Although astronomically winter always starts on the solstice, according to meteorologists winter starts here on December 1. In other words, December 21 may be the time when our hemisphere is tilted farthest away from the sun but the wintry weather actually kicks in three weeks earlier. We've already had a little bit of snow in Boston this year, so despite our current warm spell I concur with the weathermen on this one.
In honor of the wintry weather here is a Penobscot folktale about Glooskap, who I've written about a few times in the
past. He's the culture hero and trickster god of the Indian tribes of Northern New England and the Maritime Provinces. A being of gigantic size, strength and magical power, Glooskap is the protector of mankind but also sometimes gets involved in comical adventures. Sometimes things don't turn out quite the way Glooskap plans.
|A Glooskap (or Glooscap) statue from Parrsboro, Nova Scotia.|
The story, which I found in Frank Speck's 1935 collection "Penobscot Tales and Religious Beliefs" in The Journal of American Folklore
, goes something like this.
A long, long time ago Glooskap was living with his grandmother, the Woodchuck
. Winter had come and brought with it heavy snow and very cold weather. All around Glooskap the Penobscot were starving and freezing to death.
Glooskap said, "Grandmother this is terrible! I must put a stop to this thing called winter. Where does it come from?"
Grandmother Woodchuck said, "Winter comes from the far, far north. It is so cold that no one can live there. If you went there you would die!"
"I must try," Glooskap said. "Make me six pairs of snowshoes - two made from caribou hide, two from deer hide, and two from moose skin."
Grandmother Woodchuck did as he asked, and Glooskap set out to put an end to winter. He walked north through the snow and ice for many days. He walked for so long that he wore out first the moose snowshoes, then the deerskin ones, and finally even the caribou snowshoes. He walked on for many days even after the final snowshoes had fallen apart, until he finally came upon a house made of ice.
Glooskap entered the house, and the door closed shut tightly behind him. Inside the house was an old man.
Glooskap addressed him using the polite term for an elder. "Grandfather, could you open the door? It is very cold in here."
The old man mimicked Glooskap, saying back to him "Grandfather, could you open the door? It is very cold in here."
Glooskap could feel himself freezing solid. Through chattering teeth he said, "Grandfather, I am nearly frozen to death."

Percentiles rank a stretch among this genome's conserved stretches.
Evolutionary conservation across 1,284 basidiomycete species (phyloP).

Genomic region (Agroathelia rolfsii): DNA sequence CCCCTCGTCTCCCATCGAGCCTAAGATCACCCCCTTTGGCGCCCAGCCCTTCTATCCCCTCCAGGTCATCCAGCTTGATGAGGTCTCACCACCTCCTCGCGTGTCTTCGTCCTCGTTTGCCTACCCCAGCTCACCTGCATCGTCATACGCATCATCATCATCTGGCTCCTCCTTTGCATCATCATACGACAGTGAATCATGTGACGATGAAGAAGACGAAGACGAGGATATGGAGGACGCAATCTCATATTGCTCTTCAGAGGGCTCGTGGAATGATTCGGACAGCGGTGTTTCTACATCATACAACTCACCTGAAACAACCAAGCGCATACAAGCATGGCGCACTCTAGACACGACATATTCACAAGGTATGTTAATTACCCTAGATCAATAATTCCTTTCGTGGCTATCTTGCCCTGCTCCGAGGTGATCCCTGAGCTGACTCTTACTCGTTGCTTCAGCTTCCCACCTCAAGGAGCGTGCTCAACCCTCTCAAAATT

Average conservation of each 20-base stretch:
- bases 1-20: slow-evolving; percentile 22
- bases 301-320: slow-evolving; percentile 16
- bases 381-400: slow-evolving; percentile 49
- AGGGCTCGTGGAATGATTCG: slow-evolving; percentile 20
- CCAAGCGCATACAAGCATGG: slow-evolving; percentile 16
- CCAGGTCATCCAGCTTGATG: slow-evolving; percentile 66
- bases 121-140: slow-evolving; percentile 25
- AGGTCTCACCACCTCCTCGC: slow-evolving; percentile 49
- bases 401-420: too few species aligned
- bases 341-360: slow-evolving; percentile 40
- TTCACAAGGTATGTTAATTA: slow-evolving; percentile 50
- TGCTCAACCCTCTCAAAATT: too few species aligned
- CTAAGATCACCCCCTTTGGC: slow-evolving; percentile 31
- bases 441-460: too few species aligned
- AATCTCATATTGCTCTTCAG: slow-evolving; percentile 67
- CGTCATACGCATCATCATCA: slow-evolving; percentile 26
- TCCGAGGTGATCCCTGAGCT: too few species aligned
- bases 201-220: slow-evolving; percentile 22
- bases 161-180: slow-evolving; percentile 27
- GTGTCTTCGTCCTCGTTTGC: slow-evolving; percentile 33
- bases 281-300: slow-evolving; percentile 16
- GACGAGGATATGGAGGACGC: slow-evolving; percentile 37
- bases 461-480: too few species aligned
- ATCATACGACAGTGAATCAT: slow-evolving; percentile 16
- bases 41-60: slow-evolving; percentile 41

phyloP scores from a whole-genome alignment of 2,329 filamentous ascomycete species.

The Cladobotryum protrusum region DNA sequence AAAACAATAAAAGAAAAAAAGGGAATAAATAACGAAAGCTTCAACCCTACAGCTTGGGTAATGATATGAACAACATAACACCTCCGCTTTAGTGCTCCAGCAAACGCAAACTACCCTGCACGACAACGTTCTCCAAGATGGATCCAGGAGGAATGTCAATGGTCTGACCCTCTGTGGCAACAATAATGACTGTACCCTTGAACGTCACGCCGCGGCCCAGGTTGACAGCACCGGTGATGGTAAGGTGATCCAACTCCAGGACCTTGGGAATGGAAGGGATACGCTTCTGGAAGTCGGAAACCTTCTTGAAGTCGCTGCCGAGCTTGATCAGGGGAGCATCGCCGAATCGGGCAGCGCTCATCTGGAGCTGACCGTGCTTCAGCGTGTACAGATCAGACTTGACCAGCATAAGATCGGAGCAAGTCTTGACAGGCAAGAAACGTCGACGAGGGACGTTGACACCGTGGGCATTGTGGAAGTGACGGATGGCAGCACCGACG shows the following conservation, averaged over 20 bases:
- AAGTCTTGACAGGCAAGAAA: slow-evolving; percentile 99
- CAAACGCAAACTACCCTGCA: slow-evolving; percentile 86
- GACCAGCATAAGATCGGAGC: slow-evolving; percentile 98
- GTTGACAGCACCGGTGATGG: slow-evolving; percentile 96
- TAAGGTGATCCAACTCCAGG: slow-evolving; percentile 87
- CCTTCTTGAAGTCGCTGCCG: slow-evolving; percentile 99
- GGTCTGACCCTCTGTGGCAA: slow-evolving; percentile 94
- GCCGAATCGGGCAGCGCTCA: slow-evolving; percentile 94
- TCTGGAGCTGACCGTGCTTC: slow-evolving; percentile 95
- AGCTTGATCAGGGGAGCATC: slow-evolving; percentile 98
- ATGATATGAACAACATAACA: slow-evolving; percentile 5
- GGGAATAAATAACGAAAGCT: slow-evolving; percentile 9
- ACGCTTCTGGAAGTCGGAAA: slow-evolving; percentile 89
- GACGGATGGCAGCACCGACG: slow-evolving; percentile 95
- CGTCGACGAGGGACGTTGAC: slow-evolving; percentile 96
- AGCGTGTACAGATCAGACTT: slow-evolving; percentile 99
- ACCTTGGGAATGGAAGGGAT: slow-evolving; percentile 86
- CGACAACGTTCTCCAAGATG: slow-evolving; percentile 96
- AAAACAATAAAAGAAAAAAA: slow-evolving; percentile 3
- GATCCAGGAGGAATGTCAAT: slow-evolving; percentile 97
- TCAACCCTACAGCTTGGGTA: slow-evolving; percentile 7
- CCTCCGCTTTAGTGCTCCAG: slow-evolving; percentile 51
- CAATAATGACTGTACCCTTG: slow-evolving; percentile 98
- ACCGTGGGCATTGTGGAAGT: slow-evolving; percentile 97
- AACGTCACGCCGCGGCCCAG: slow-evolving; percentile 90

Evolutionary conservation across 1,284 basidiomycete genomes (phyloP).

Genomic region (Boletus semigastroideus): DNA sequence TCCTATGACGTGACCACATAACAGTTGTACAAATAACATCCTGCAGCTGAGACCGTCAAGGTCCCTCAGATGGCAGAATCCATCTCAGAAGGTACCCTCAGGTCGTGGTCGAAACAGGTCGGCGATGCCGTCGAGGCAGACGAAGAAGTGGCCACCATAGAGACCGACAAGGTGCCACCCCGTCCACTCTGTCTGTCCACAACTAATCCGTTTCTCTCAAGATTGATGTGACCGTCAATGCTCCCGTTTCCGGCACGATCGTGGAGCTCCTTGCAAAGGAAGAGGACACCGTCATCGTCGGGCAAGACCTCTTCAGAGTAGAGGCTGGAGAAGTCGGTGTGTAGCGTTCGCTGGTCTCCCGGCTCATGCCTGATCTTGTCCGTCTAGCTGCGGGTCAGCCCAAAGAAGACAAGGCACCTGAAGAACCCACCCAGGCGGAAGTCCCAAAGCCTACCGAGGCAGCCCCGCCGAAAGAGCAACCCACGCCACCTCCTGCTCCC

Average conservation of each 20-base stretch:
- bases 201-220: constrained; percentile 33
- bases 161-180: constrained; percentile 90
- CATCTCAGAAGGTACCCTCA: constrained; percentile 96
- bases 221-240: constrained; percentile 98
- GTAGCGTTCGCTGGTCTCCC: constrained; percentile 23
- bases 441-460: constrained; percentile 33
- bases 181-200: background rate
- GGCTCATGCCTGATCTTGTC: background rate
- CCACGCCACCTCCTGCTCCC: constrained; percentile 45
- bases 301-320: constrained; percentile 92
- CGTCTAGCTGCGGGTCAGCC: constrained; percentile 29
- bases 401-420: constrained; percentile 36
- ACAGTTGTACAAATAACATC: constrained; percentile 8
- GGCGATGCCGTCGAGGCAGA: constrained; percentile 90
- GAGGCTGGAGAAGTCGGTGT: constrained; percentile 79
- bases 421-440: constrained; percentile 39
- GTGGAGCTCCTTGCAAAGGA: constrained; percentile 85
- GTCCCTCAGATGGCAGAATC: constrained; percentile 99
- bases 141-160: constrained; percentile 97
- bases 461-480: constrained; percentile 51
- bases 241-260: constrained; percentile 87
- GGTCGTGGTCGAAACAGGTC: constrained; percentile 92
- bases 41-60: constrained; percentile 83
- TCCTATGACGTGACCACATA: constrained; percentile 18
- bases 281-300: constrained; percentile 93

The old man laughed and again repeated Glooskap's words to him. "Grandfather, I am nearly frozen to death."
And then Glooskap froze solid and died. The old man dragged Glooskap's giant body outside of the house and threw it in the snow, but in the spring Glooskap thawed out and came back alive. The ice house had melted away and he started the long walk back home.
That's a pretty stark ending. The moral seems to be winter is coming, and there's not much you can do about it. Now of course there is another tale where Glooskap steals summer from some magicians and finally teaches the wintry old man a lesson, but isn't it really more appropriate for the spring? Right now we just need to make peace with winter. I don't want to end this post on a really depressing note though, so here's a raunchy story about what happened to Grandmother Woodchuck while Glooskap was away. It also incidentally explains why foxes are shy.
While Glooskap was away up in the north Grandmother Woodchuck sat up in her wigwam every night, waiting for him to come home.
Some mischievous foxes who lived nearby learned of this and decided to play a trick on her. One night they came to her door, and one fox imitated Glooskap, saying, "Grandmother, I am home." When Grandmother Woodchuck opened the door the foxes urinated in her face and then ran off into the dark, laughing.
The foxes thought this was so funny that they did it again the next night. And the next. This went on for several months, until Grandmother Woodchuck was nearly blind from being sprayed with fox urine. You would think she would learn a lesson after the first few times, but she was so concerned about Glooskap that she still opened the door every night.
That spring Glooskap finally made his way back home after thawing out. He stood outside her wigwam and said, "Grandmother, I am home."
Grandmother Woodchuck said, "You damn foxes fooled me all winter, but I won't be fooled again. I've had enough. Go away! I'm not opening the door."
Glooskap said, "No grandmother, it is me!" He stuck his hand in the door, and when Grandmother Woodchuck felt his hand she knew Glooskap was really home.
Glooskap healed his grandmother's eyes, and she explained what had happened. Glooskap was furious. He took his bow and arrows and went hunting, and killed every fox he could find. Then he trapped one fox alive and brought it to his grandmother.
Grandmother Woodchuck tied the fox to a pole whipped it with switches until it apologized. When she set the fox free it ran off into the woods and was never seen again. And because of this, foxes are now shy and avoid people's houses.
I don't recommend shooting foxes (they're too darn cute!), but I don't recommend pranking elderly grandmas either. Happy meteorological winter!